DOJ inks price fixing settlement with small generics player. Will others follow?

The DOJ has announced settlements with two small generic pharma companies as part of its price fixing probe. (skpy on Flickr)

Top generics players have faced years of price-fixing heat, and now federal prosecutors have inked another settlement with a small company. The upshot? Prosecutors have another firm cooperating in their ongoing criminal investigation.

Under a deferred prosecution agreement, Rising Pharmaceuticals admitted to price fixing and working with a competitor to rig the market on a hypertension med, the DOJ said Tuesday. The company will cooperate with prosecutors as they look into other players in the industry, and it further agreed to pay more than $3 million in criminal penalties, restitution and civil damages.

In the complaint, prosecutors said Rising worked with a rival firm to “suppress and eliminate competition by agreeing to allocate customers for and to stabilize, maintain and fix prices of Benazepril HCTZ,” a drug for high blood pressure. 


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RELATED: Teva, others talk settlements with feds in yearslong generics price fixing probe: report 

Previously, in its yearslong probe, the DOJ reached deals with two former execs of Heritage Pharmaceuticals and that company itself. Last week, Bloomberg reported that Teva and other companies have been engaged in talks over potential deferred prosecution agreements. Such agreements would benefit the government and generic drugmakers alike, the news service reported, as they would allow the companies and federal payers to continue to conduct business with each other.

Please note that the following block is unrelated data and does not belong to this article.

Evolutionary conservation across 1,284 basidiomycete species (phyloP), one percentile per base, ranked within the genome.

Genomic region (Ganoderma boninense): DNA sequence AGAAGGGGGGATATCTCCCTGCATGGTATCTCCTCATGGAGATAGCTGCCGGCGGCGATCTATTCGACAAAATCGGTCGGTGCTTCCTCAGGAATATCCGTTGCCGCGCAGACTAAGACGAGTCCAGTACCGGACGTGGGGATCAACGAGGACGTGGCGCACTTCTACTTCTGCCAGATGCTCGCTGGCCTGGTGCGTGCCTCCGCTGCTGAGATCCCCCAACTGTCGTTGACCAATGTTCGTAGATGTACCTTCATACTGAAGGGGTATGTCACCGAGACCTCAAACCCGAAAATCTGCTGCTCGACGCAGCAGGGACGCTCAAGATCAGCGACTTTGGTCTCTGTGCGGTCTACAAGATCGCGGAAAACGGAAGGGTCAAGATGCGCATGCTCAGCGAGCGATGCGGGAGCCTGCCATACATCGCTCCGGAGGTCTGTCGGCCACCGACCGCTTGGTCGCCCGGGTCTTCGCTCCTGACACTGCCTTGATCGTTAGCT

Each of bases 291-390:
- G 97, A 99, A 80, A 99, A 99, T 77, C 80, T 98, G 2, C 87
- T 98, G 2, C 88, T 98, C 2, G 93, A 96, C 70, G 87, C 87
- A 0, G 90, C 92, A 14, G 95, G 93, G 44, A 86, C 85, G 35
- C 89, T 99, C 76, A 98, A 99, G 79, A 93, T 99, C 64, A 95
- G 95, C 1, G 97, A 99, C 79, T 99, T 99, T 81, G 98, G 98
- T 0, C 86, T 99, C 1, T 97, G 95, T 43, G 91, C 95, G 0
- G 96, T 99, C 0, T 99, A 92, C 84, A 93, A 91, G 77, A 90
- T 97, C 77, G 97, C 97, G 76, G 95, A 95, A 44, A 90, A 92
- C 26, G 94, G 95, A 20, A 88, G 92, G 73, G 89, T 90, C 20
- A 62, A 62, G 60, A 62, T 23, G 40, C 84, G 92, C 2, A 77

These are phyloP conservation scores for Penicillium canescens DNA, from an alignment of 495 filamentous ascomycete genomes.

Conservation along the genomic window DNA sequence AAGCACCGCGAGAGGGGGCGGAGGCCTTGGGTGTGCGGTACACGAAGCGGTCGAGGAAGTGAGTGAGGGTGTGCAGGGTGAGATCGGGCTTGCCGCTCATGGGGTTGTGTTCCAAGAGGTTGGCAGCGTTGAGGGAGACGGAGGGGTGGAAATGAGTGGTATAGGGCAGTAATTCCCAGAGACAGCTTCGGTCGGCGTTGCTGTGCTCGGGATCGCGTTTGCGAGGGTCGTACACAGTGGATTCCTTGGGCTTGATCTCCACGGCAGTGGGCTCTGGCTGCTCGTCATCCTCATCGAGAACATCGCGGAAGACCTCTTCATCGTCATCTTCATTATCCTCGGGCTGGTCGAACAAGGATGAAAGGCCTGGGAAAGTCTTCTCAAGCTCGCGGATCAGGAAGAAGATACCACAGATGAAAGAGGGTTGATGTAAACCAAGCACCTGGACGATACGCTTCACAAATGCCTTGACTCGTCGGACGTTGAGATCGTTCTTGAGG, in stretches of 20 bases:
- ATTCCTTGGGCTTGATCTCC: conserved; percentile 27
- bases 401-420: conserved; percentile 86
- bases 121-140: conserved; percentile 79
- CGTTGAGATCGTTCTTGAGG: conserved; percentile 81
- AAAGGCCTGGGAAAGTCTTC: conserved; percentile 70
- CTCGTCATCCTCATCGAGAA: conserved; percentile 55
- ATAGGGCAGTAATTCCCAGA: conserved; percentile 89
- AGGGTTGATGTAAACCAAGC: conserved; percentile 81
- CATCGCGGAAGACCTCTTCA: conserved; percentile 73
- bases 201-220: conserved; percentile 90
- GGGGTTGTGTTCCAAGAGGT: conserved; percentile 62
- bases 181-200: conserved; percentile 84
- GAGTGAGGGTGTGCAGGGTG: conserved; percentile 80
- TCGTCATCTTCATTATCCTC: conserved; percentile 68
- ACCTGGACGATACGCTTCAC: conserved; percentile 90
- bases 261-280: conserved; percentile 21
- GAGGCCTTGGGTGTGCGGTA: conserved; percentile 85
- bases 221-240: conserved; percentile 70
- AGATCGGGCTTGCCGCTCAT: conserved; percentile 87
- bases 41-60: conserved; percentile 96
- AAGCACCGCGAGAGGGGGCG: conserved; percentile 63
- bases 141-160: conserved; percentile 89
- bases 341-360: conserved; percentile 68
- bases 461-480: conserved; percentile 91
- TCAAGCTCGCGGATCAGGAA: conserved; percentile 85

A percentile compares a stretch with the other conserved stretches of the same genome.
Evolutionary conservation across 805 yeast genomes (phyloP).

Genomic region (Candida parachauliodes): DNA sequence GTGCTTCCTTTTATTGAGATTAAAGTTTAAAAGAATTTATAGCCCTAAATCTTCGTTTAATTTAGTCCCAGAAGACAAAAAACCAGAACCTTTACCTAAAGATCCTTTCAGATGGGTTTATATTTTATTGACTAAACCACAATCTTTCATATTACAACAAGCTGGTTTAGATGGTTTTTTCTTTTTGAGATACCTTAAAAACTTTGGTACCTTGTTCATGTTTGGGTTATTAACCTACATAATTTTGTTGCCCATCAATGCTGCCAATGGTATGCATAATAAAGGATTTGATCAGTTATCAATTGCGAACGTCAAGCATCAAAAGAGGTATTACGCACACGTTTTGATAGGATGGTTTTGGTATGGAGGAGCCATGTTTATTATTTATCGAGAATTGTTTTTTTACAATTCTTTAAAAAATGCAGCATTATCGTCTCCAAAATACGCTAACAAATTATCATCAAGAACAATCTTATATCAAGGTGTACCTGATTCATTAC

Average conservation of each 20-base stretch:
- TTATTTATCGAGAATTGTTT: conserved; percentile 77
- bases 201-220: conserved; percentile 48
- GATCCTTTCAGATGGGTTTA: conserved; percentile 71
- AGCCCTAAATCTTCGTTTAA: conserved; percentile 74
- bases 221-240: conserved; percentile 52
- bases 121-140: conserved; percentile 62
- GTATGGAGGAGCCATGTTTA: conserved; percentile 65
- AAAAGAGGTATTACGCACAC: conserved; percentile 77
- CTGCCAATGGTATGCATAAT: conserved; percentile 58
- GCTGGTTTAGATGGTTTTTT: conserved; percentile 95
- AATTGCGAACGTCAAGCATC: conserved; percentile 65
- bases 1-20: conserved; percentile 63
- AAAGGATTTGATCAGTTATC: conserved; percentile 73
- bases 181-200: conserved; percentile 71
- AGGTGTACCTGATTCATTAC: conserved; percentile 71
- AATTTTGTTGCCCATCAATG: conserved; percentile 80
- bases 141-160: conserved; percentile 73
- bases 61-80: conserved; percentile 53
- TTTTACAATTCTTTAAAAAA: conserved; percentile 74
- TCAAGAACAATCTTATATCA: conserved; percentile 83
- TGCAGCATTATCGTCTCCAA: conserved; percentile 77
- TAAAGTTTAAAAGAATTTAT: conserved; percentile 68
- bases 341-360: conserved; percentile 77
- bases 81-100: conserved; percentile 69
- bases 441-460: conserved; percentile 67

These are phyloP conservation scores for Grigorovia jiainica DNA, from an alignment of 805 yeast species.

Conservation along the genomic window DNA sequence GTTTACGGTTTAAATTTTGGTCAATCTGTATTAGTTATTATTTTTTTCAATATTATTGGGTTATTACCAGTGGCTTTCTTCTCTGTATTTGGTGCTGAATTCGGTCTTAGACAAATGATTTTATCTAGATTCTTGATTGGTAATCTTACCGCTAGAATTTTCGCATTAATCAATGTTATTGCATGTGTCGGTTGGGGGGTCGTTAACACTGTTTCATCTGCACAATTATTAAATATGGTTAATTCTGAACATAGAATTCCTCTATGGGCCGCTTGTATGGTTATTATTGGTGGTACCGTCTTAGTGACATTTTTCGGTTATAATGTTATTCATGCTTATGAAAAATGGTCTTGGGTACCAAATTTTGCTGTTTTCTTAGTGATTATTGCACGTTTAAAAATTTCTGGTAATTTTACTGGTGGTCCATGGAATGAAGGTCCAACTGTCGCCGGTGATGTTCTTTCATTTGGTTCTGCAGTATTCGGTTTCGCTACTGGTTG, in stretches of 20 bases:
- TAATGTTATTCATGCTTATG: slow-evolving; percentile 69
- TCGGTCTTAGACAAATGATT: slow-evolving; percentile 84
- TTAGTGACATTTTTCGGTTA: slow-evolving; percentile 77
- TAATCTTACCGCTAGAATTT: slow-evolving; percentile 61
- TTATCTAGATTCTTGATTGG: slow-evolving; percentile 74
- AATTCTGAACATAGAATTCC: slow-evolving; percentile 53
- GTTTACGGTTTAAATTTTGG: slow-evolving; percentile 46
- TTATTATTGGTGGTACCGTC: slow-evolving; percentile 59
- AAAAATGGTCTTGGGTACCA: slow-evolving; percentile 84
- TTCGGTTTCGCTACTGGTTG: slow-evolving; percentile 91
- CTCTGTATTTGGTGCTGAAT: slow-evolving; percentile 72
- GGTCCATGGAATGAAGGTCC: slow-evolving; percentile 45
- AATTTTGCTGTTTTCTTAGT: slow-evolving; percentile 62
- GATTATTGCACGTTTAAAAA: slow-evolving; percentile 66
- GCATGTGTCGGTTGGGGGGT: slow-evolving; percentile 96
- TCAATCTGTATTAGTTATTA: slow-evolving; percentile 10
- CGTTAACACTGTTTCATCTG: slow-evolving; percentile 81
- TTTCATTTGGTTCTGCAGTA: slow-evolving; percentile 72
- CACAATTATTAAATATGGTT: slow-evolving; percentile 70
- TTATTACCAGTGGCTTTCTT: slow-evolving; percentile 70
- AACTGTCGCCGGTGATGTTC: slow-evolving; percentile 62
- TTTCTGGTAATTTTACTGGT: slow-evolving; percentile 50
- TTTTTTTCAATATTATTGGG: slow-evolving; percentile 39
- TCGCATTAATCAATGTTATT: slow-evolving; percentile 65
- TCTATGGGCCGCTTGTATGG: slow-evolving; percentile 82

The federal investigation has been playing out for years, and this summer, Sen. Bernie Sanders and the late Rep. Elijah Cummings urged the DOJ to get moving. They wrote to Attorney General William Barr that they’re “concerned about the lack of enforcement.”  

As the DOJ effort plays out, dozens of states have sued generic industry players and their lawsuit this year provided hundreds of pages of details of price-fixing allegations. On Rising specifically, AGs said the company entered the market for Benazepril HCTZ on April 2, 2014, as an authorized generic.  

Mylan and Sandoz officials had already worked together to ensure high prices on the med, the complaint says. A “cooperating witness” who worked at Sandoz and then Rising coordinated Rising’s efforts to gain market share, states say. Sandoz ultimately conceded a customer to Rising to allow the new entrant to “achieve its fair share of the market,” the state AG complaint says. 

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